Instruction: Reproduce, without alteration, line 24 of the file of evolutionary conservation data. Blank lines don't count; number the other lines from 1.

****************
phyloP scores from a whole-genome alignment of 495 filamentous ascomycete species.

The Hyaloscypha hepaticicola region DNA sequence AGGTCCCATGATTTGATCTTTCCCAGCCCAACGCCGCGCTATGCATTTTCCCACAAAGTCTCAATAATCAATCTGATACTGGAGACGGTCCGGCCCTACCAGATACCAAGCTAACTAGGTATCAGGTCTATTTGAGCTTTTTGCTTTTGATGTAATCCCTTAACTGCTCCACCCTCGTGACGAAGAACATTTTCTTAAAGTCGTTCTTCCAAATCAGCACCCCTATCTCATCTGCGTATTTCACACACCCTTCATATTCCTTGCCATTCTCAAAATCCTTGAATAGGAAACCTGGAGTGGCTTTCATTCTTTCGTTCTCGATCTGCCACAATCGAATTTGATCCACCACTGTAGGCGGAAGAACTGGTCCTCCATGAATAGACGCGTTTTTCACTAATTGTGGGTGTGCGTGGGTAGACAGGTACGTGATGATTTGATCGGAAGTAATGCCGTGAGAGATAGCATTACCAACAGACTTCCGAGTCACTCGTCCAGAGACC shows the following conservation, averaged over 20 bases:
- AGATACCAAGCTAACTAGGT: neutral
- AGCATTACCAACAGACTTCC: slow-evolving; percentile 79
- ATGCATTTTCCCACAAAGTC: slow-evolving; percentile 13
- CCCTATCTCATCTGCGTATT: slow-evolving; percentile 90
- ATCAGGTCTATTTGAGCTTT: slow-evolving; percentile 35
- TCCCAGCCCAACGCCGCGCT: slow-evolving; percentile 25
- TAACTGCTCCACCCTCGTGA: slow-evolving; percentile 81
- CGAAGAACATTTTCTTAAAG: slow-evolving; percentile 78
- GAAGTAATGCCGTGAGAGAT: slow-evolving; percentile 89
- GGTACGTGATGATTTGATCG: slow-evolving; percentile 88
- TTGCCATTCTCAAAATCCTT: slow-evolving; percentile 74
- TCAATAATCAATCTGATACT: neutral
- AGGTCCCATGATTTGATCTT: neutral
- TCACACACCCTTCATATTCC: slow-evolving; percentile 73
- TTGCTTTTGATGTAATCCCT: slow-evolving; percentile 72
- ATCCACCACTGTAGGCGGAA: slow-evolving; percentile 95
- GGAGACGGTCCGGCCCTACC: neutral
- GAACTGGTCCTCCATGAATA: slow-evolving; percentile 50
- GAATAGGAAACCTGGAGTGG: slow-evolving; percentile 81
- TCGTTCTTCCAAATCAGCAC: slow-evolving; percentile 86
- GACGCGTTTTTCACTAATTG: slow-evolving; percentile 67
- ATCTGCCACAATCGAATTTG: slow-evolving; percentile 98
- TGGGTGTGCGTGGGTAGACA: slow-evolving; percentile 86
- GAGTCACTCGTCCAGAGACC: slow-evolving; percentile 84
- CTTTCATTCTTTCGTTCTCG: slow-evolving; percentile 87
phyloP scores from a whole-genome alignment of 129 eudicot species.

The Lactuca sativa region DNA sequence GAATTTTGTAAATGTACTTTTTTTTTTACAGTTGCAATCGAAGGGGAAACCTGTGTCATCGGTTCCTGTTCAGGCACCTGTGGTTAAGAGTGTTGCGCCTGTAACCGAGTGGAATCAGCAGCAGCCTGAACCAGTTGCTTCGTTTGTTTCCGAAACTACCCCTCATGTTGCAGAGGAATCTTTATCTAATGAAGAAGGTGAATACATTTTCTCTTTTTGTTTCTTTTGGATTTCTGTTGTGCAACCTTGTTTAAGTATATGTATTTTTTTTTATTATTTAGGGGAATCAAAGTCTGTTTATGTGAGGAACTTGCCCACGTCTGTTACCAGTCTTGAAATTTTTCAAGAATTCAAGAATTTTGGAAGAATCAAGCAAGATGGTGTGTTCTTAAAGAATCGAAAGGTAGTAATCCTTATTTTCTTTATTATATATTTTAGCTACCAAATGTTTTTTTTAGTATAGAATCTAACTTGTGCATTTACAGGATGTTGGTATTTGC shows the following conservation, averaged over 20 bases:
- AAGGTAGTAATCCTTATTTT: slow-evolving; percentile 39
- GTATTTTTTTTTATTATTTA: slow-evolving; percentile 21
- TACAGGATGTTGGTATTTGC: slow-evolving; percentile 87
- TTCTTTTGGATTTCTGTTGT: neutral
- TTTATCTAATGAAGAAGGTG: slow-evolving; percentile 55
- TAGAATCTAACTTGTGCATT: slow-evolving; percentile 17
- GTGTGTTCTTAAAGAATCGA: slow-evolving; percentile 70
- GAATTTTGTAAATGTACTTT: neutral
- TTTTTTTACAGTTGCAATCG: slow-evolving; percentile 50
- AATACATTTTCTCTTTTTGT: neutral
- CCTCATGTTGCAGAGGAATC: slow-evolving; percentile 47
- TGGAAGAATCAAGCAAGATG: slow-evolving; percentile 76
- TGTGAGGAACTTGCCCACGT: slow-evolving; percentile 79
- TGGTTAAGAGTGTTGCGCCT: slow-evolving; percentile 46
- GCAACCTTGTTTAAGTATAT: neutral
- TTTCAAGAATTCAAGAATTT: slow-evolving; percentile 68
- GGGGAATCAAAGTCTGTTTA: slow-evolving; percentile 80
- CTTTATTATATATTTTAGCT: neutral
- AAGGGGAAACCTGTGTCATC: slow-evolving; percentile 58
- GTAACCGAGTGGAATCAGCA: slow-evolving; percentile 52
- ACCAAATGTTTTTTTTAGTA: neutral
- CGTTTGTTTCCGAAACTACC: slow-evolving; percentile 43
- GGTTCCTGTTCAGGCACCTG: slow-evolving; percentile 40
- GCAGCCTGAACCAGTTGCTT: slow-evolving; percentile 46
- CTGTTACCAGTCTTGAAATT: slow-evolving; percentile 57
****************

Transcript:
- ATCTGCCACAATCGAATTTG: slow-evolving; percentile 98